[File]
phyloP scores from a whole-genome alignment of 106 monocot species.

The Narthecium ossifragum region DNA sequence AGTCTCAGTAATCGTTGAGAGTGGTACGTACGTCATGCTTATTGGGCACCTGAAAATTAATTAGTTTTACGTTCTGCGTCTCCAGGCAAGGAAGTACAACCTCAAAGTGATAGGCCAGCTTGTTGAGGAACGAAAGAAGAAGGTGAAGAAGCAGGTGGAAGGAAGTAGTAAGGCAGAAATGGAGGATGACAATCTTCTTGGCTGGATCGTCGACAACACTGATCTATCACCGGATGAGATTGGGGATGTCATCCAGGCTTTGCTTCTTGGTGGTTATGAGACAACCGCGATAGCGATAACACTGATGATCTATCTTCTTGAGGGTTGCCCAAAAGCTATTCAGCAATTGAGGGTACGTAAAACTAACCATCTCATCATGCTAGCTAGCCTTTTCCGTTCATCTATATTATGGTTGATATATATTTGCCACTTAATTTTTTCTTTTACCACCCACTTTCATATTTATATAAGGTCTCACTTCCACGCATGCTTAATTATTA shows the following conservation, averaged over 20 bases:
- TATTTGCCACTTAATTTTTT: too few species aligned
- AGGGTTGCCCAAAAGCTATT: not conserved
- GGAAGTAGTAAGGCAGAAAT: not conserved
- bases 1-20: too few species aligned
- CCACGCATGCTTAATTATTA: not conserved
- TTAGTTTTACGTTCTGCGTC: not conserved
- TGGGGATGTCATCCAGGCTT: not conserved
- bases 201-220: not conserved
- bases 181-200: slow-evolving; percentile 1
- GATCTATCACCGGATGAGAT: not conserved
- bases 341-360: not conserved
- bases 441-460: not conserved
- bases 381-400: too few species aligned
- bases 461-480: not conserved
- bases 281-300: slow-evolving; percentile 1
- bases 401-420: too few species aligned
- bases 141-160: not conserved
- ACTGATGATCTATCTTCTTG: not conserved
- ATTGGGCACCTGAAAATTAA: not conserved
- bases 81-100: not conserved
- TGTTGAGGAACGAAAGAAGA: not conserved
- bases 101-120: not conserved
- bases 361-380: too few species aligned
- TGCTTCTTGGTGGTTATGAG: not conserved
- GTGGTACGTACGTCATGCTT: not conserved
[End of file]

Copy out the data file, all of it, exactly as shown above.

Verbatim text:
phyloP scores from a whole-genome alignment of 106 monocot species.

The Narthecium ossifragum region DNA sequence AGTCTCAGTAATCGTTGAGAGTGGTACGTACGTCATGCTTATTGGGCACCTGAAAATTAATTAGTTTTACGTTCTGCGTCTCCAGGCAAGGAAGTACAACCTCAAAGTGATAGGCCAGCTTGTTGAGGAACGAAAGAAGAAGGTGAAGAAGCAGGTGGAAGGAAGTAGTAAGGCAGAAATGGAGGATGACAATCTTCTTGGCTGGATCGTCGACAACACTGATCTATCACCGGATGAGATTGGGGATGTCATCCAGGCTTTGCTTCTTGGTGGTTATGAGACAACCGCGATAGCGATAACACTGATGATCTATCTTCTTGAGGGTTGCCCAAAAGCTATTCAGCAATTGAGGGTACGTAAAACTAACCATCTCATCATGCTAGCTAGCCTTTTCCGTTCATCTATATTATGGTTGATATATATTTGCCACTTAATTTTTTCTTTTACCACCCACTTTCATATTTATATAAGGTCTCACTTCCACGCATGCTTAATTATTA shows the following conservation, averaged over 20 bases:
- TATTTGCCACTTAATTTTTT: too few species aligned
- AGGGTTGCCCAAAAGCTATT: not conserved
- GGAAGTAGTAAGGCAGAAAT: not conserved
- bases 1-20: too few species aligned
- CCACGCATGCTTAATTATTA: not conserved
- TTAGTTTTACGTTCTGCGTC: not conserved
- TGGGGATGTCATCCAGGCTT: not conserved
- bases 201-220: not conserved
- bases 181-200: slow-evolving; percentile 1
- GATCTATCACCGGATGAGAT: not conserved
- bases 341-360: not conserved
- bases 441-460: not conserved
- bases 381-400: too few species aligned
- bases 461-480: not conserved
- bases 281-300: slow-evolving; percentile 1
- bases 401-420: too few species aligned
- bases 141-160: not conserved
- ACTGATGATCTATCTTCTTG: not conserved
- ATTGGGCACCTGAAAATTAA: not conserved
- bases 81-100: not conserved
- TGTTGAGGAACGAAAGAAGA: not conserved
- bases 101-120: not conserved
- bases 361-380: too few species aligned
- TGCTTCTTGGTGGTTATGAG: not conserved
- GTGGTACGTACGTCATGCTT: not conserved